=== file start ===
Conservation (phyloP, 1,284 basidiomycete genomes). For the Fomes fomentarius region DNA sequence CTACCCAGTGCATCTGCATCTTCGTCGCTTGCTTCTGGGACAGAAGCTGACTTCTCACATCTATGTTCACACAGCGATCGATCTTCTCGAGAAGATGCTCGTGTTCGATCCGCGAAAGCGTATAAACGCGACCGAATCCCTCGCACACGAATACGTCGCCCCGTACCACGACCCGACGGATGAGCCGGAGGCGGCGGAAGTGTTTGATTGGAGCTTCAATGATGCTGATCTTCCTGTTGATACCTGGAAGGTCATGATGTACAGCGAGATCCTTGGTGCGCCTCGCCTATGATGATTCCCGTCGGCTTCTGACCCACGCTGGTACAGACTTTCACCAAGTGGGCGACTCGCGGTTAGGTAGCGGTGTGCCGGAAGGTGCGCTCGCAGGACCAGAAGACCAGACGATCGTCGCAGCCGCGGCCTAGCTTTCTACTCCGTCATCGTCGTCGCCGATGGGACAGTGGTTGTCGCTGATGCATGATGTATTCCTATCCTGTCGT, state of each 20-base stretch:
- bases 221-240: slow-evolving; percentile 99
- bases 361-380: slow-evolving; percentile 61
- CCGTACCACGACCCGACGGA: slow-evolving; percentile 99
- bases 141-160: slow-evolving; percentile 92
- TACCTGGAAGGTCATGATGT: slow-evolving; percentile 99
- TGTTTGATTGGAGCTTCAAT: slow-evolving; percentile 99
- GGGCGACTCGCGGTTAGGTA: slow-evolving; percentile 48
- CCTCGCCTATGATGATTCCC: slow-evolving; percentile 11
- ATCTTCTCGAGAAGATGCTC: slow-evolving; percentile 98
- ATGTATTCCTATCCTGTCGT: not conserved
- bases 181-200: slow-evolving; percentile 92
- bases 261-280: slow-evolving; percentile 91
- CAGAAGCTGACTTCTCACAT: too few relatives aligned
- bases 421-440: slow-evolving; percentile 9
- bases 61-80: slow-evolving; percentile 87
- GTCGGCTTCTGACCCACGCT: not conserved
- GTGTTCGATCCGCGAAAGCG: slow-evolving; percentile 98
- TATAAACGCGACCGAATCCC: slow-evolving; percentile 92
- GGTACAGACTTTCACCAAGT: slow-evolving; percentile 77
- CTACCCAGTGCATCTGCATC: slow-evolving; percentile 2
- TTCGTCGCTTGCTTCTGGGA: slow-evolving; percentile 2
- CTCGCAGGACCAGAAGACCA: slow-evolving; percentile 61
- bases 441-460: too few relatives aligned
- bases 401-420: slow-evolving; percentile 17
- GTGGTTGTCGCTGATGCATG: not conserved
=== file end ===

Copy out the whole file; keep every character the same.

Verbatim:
Conservation (phyloP, 1,284 basidiomycete genomes). For the Fomes fomentarius region DNA sequence CTACCCAGTGCATCTGCATCTTCGTCGCTTGCTTCTGGGACAGAAGCTGACTTCTCACATCTATGTTCACACAGCGATCGATCTTCTCGAGAAGATGCTCGTGTTCGATCCGCGAAAGCGTATAAACGCGACCGAATCCCTCGCACACGAATACGTCGCCCCGTACCACGACCCGACGGATGAGCCGGAGGCGGCGGAAGTGTTTGATTGGAGCTTCAATGATGCTGATCTTCCTGTTGATACCTGGAAGGTCATGATGTACAGCGAGATCCTTGGTGCGCCTCGCCTATGATGATTCCCGTCGGCTTCTGACCCACGCTGGTACAGACTTTCACCAAGTGGGCGACTCGCGGTTAGGTAGCGGTGTGCCGGAAGGTGCGCTCGCAGGACCAGAAGACCAGACGATCGTCGCAGCCGCGGCCTAGCTTTCTACTCCGTCATCGTCGTCGCCGATGGGACAGTGGTTGTCGCTGATGCATGATGTATTCCTATCCTGTCGT, state of each 20-base stretch:
- bases 221-240: slow-evolving; percentile 99
- bases 361-380: slow-evolving; percentile 61
- CCGTACCACGACCCGACGGA: slow-evolving; percentile 99
- bases 141-160: slow-evolving; percentile 92
- TACCTGGAAGGTCATGATGT: slow-evolving; percentile 99
- TGTTTGATTGGAGCTTCAAT: slow-evolving; percentile 99
- GGGCGACTCGCGGTTAGGTA: slow-evolving; percentile 48
- CCTCGCCTATGATGATTCCC: slow-evolving; percentile 11
- ATCTTCTCGAGAAGATGCTC: slow-evolving; percentile 98
- ATGTATTCCTATCCTGTCGT: not conserved
- bases 181-200: slow-evolving; percentile 92
- bases 261-280: slow-evolving; percentile 91
- CAGAAGCTGACTTCTCACAT: too few relatives aligned
- bases 421-440: slow-evolving; percentile 9
- bases 61-80: slow-evolving; percentile 87
- GTCGGCTTCTGACCCACGCT: not conserved
- GTGTTCGATCCGCGAAAGCG: slow-evolving; percentile 98
- TATAAACGCGACCGAATCCC: slow-evolving; percentile 92
- GGTACAGACTTTCACCAAGT: slow-evolving; percentile 77
- CTACCCAGTGCATCTGCATC: slow-evolving; percentile 2
- TTCGTCGCTTGCTTCTGGGA: slow-evolving; percentile 2
- CTCGCAGGACCAGAAGACCA: slow-evolving; percentile 61
- bases 441-460: too few relatives aligned
- bases 401-420: slow-evolving; percentile 17
- GTGGTTGTCGCTGATGCATG: not conserved